An old friend called me asking for prayers. He had some health challenges, and the doctor had run some tests. My friend was waiting for the results and his anxiety was off the charts. He hadn't been to Mass for a long while but decided to stop on his way to work at the cathedral plead his case with God. When he went in, Mass was in process. He told me he wanted to go to Communion so he went to confession in his head, went to Communion and then went to work.
"Confession" in his head. An insight into what is going on in the Catholic Church. He is a full- fledged member of the growing "doubt the church" crowd. He was confident that without the church he still had the ear of God. That his prayer would be heard. And that God would not only hear him but would pay attention to his need. He had not abandoned his belief in God and in personal access to the One who would always love him.
He had run into the pastor of his lifelong church a while back. "I haven’t seen you in church for a while, Ron." Ron answered: "Though I don't go to church, I've become more spiritual."
He called me a week later to thank me for prayers. Test results were good and he didn't have to worry. Falling back on his Southern background he told me that he was " walking in tall cotton." Anxiety gone. Evaporated.
For Catholic families in my hometown of Youngstown, Ohio, the core of life was the church. Parishes were vibrant with great schools, great pastors and great assistant priests — almost always more than one. They knew their families, names and all, and often visited homes. Just to say hello. Have a cup of coffee. Anything you need?
Every neighborhood had a Catholic school where all the children were enrolled. Although we were raised and formed by our parents, the nuns and the priests helped finish the job. "Father said" and "Sister said" ended many an argument.
Seems as though every parish had a summer festival on the weekend, always filled with crowds for the games and entertainment. But most of all for the food. Ethnic parishes developed our palates with their delicious offerings. The parishes were not only the religious center but the social and cultural center as well.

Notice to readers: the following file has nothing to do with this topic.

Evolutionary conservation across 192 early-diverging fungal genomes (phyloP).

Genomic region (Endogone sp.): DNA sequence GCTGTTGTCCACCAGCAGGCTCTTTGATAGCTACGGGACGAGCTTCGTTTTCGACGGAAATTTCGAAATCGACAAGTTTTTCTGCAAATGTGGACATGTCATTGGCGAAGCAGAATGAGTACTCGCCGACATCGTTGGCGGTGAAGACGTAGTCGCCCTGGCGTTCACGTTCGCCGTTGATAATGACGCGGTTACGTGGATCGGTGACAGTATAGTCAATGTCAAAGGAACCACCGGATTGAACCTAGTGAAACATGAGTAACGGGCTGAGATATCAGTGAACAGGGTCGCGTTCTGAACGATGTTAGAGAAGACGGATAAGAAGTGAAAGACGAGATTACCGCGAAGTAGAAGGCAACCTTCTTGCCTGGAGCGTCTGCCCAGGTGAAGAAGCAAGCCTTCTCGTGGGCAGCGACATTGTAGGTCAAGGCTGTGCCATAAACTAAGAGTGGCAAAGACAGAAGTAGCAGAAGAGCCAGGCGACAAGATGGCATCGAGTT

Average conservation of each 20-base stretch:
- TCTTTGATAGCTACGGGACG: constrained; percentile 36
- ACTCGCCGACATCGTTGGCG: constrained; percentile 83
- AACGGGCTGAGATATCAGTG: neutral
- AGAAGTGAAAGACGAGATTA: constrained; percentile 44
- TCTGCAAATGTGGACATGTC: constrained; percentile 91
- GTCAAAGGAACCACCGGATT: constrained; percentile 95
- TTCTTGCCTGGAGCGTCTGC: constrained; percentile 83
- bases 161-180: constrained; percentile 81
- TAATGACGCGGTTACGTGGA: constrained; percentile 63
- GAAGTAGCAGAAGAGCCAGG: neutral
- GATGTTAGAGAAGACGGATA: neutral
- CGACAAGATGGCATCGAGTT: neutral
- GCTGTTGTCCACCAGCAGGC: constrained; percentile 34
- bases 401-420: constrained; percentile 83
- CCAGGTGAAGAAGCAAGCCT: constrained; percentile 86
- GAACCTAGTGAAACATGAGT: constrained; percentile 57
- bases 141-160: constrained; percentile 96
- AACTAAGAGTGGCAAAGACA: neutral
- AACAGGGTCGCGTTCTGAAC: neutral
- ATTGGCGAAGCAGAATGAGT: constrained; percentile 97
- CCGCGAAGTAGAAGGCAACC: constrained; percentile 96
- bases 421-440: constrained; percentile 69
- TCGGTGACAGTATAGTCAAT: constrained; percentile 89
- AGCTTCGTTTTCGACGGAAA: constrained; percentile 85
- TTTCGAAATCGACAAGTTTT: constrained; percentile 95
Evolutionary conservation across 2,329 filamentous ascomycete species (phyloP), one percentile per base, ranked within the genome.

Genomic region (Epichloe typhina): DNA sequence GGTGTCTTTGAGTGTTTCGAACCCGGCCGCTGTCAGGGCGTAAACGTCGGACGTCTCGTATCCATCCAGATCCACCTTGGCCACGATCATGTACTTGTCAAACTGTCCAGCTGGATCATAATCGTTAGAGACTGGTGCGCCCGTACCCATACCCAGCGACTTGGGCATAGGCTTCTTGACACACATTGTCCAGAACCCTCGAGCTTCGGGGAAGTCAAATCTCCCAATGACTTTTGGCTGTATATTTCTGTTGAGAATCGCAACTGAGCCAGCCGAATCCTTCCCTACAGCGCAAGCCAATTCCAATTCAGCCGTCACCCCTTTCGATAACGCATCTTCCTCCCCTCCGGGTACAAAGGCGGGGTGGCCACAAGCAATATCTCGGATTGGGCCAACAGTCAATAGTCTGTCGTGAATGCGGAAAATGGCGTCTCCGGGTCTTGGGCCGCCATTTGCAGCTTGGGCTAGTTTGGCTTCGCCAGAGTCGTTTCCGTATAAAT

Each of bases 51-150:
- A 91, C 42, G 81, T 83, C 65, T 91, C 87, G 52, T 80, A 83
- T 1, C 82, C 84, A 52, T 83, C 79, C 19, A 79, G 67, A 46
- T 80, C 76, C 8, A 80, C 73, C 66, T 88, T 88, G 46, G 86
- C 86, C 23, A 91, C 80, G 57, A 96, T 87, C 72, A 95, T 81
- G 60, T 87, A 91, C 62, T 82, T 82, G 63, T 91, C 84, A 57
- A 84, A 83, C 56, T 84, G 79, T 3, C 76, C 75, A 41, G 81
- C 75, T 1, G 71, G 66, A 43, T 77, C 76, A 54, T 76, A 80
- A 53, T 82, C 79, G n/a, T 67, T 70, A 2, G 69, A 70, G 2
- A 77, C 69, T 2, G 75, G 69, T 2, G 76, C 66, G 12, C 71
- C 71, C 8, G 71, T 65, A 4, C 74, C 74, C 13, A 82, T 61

Then the news became full of evidence of corruption and sin among some clergy. Sermons sometimes became tirades. Interest waned. The spiritual, social and cultural centers were fading. The pews once filled with loyal families were no longer full. A new change, it seemed, had been "blowing in the wind."
This is a faith and a church into which I was born. A church and a faith that nourished me and formed me. How do we think and feel better about the church that has been home to us? No one is asking for the moon and stars — only humanity, peace of soul and a helpful path to freedom of thought, of belief, of joy.
When I was a child, I talked like a child, I thought like a child, I reasoned like a child. When I became an adult, I set aside childish ways. (1 Corinthians 13:11)
The Nicene Creed was established and promulgated in the 4th century and is still part of the Mass to this day. The Third Ecumenical Council wrote "for us men and for our salvation" and declared that "it is unlawful for any man to bring forward, or to write, or to compose a different faith as a rival to that established by the holy Fathers assembled with the Holy Ghost in Nicaea." In the 4th century! The Roman Missal even today refers to it as "the Profession of Faith."
Other teachings have continued from the Middle Ages. During those dark ages, peasants and serfs were not educated. Could not read. And considered by some church authorities as ignorant and unable to think for themselves. So they were told how to think, how to believe and how to act. But yesterday is gone.
The 4th century has been turned upside down and now, today, in the 21st century people are leaving the pews as they begin to think for themselves.
Many of us are no longer tethered to the past, to the Dark Ages. We are in the now with new eyes and new understandings. The winds of change have blown. There is a new dawn and the sun is rising. We go to the light. We have tossed the anguish aside and embraced the goodness of the original story and the original storyteller. The One who matters. We are thinking adults now and with courageous spirits we breathe deep and bless each new day. Perhaps a "last hurrah" but until then, with hearts wide open, we keep on keepin' on.